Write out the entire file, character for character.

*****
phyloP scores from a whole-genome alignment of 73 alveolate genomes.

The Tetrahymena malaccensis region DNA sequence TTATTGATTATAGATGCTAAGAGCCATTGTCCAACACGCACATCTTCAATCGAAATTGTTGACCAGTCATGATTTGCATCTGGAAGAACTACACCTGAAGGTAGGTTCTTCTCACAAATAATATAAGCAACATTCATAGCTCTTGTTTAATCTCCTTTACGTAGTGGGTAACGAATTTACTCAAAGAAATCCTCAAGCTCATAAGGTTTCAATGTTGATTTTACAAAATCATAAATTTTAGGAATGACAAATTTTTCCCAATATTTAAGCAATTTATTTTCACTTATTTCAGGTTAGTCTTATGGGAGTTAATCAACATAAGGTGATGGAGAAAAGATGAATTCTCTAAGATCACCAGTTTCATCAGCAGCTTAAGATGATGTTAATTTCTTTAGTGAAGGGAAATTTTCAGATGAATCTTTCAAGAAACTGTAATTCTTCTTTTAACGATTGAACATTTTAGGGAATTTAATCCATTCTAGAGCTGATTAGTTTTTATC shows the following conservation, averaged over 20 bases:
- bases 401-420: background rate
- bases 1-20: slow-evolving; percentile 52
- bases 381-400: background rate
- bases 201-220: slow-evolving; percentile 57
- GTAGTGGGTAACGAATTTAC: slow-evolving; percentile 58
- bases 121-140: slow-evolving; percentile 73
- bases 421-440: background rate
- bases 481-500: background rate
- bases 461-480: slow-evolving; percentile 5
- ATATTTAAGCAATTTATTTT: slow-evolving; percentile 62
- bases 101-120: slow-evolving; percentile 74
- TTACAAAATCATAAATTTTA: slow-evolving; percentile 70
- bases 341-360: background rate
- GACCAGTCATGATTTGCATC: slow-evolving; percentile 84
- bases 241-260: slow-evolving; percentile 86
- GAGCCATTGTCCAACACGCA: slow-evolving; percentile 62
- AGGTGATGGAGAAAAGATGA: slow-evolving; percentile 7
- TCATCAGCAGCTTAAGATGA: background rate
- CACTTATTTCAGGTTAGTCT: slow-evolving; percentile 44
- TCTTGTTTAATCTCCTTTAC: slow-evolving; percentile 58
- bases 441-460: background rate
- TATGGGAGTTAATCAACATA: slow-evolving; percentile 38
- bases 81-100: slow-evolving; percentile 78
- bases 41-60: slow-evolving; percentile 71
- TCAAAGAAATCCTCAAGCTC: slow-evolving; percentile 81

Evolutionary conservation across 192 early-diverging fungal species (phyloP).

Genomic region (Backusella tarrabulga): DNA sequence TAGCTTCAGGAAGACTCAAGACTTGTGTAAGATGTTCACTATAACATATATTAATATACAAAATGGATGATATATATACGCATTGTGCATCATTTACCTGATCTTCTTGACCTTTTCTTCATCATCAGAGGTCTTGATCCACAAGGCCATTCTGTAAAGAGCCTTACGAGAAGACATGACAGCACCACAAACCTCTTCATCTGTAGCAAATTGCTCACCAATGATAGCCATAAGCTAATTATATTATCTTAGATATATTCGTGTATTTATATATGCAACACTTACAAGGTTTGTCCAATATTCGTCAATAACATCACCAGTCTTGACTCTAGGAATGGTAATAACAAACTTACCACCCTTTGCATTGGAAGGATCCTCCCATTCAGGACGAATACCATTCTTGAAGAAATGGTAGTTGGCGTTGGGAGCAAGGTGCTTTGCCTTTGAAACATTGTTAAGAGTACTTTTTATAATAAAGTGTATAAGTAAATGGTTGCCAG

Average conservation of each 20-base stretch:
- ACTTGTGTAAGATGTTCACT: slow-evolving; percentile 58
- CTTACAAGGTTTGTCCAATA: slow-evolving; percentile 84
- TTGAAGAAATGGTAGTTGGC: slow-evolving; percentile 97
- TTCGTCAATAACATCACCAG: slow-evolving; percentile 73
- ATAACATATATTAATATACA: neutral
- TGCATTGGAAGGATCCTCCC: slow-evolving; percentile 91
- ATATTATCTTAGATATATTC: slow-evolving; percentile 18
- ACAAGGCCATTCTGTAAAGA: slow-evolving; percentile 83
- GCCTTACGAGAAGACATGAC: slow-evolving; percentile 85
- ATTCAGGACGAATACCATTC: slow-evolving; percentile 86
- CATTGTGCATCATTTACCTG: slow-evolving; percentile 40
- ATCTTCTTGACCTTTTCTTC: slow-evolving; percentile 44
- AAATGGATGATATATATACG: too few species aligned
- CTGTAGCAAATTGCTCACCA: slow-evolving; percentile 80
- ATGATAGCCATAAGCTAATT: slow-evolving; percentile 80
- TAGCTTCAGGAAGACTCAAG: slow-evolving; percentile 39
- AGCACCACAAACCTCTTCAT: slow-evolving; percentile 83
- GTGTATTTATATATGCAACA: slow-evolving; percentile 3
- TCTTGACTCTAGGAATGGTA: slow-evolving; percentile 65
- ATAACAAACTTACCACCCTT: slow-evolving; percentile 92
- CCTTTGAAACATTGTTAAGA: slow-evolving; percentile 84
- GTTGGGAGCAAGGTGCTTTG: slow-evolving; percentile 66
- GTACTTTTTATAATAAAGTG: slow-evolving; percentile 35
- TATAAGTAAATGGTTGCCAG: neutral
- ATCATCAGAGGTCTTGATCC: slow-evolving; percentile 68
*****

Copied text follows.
phyloP scores from a whole-genome alignment of 73 alveolate genomes.

The Tetrahymena malaccensis region DNA sequence TTATTGATTATAGATGCTAAGAGCCATTGTCCAACACGCACATCTTCAATCGAAATTGTTGACCAGTCATGATTTGCATCTGGAAGAACTACACCTGAAGGTAGGTTCTTCTCACAAATAATATAAGCAACATTCATAGCTCTTGTTTAATCTCCTTTACGTAGTGGGTAACGAATTTACTCAAAGAAATCCTCAAGCTCATAAGGTTTCAATGTTGATTTTACAAAATCATAAATTTTAGGAATGACAAATTTTTCCCAATATTTAAGCAATTTATTTTCACTTATTTCAGGTTAGTCTTATGGGAGTTAATCAACATAAGGTGATGGAGAAAAGATGAATTCTCTAAGATCACCAGTTTCATCAGCAGCTTAAGATGATGTTAATTTCTTTAGTGAAGGGAAATTTTCAGATGAATCTTTCAAGAAACTGTAATTCTTCTTTTAACGATTGAACATTTTAGGGAATTTAATCCATTCTAGAGCTGATTAGTTTTTATC shows the following conservation, averaged over 20 bases:
- bases 401-420: background rate
- bases 1-20: slow-evolving; percentile 52
- bases 381-400: background rate
- bases 201-220: slow-evolving; percentile 57
- GTAGTGGGTAACGAATTTAC: slow-evolving; percentile 58
- bases 121-140: slow-evolving; percentile 73
- bases 421-440: background rate
- bases 481-500: background rate
- bases 461-480: slow-evolving; percentile 5
- ATATTTAAGCAATTTATTTT: slow-evolving; percentile 62
- bases 101-120: slow-evolving; percentile 74
- TTACAAAATCATAAATTTTA: slow-evolving; percentile 70
- bases 341-360: background rate
- GACCAGTCATGATTTGCATC: slow-evolving; percentile 84
- bases 241-260: slow-evolving; percentile 86
- GAGCCATTGTCCAACACGCA: slow-evolving; percentile 62
- AGGTGATGGAGAAAAGATGA: slow-evolving; percentile 7
- TCATCAGCAGCTTAAGATGA: background rate
- CACTTATTTCAGGTTAGTCT: slow-evolving; percentile 44
- TCTTGTTTAATCTCCTTTAC: slow-evolving; percentile 58
- bases 441-460: background rate
- TATGGGAGTTAATCAACATA: slow-evolving; percentile 38
- bases 81-100: slow-evolving; percentile 78
- bases 41-60: slow-evolving; percentile 71
- TCAAAGAAATCCTCAAGCTC: slow-evolving; percentile 81

Evolutionary conservation across 192 early-diverging fungal species (phyloP).

Genomic region (Backusella tarrabulga): DNA sequence TAGCTTCAGGAAGACTCAAGACTTGTGTAAGATGTTCACTATAACATATATTAATATACAAAATGGATGATATATATACGCATTGTGCATCATTTACCTGATCTTCTTGACCTTTTCTTCATCATCAGAGGTCTTGATCCACAAGGCCATTCTGTAAAGAGCCTTACGAGAAGACATGACAGCACCACAAACCTCTTCATCTGTAGCAAATTGCTCACCAATGATAGCCATAAGCTAATTATATTATCTTAGATATATTCGTGTATTTATATATGCAACACTTACAAGGTTTGTCCAATATTCGTCAATAACATCACCAGTCTTGACTCTAGGAATGGTAATAACAAACTTACCACCCTTTGCATTGGAAGGATCCTCCCATTCAGGACGAATACCATTCTTGAAGAAATGGTAGTTGGCGTTGGGAGCAAGGTGCTTTGCCTTTGAAACATTGTTAAGAGTACTTTTTATAATAAAGTGTATAAGTAAATGGTTGCCAG

Average conservation of each 20-base stretch:
- ACTTGTGTAAGATGTTCACT: slow-evolving; percentile 58
- CTTACAAGGTTTGTCCAATA: slow-evolving; percentile 84
- TTGAAGAAATGGTAGTTGGC: slow-evolving; percentile 97
- TTCGTCAATAACATCACCAG: slow-evolving; percentile 73
- ATAACATATATTAATATACA: neutral
- TGCATTGGAAGGATCCTCCC: slow-evolving; percentile 91
- ATATTATCTTAGATATATTC: slow-evolving; percentile 18
- ACAAGGCCATTCTGTAAAGA: slow-evolving; percentile 83
- GCCTTACGAGAAGACATGAC: slow-evolving; percentile 85
- ATTCAGGACGAATACCATTC: slow-evolving; percentile 86
- CATTGTGCATCATTTACCTG: slow-evolving; percentile 40
- ATCTTCTTGACCTTTTCTTC: slow-evolving; percentile 44
- AAATGGATGATATATATACG: too few species aligned
- CTGTAGCAAATTGCTCACCA: slow-evolving; percentile 80
- ATGATAGCCATAAGCTAATT: slow-evolving; percentile 80
- TAGCTTCAGGAAGACTCAAG: slow-evolving; percentile 39
- AGCACCACAAACCTCTTCAT: slow-evolving; percentile 83
- GTGTATTTATATATGCAACA: slow-evolving; percentile 3
- TCTTGACTCTAGGAATGGTA: slow-evolving; percentile 65
- ATAACAAACTTACCACCCTT: slow-evolving; percentile 92
- CCTTTGAAACATTGTTAAGA: slow-evolving; percentile 84
- GTTGGGAGCAAGGTGCTTTG: slow-evolving; percentile 66
- GTACTTTTTATAATAAAGTG: slow-evolving; percentile 35
- TATAAGTAAATGGTTGCCAG: neutral
- ATCATCAGAGGTCTTGATCC: slow-evolving; percentile 68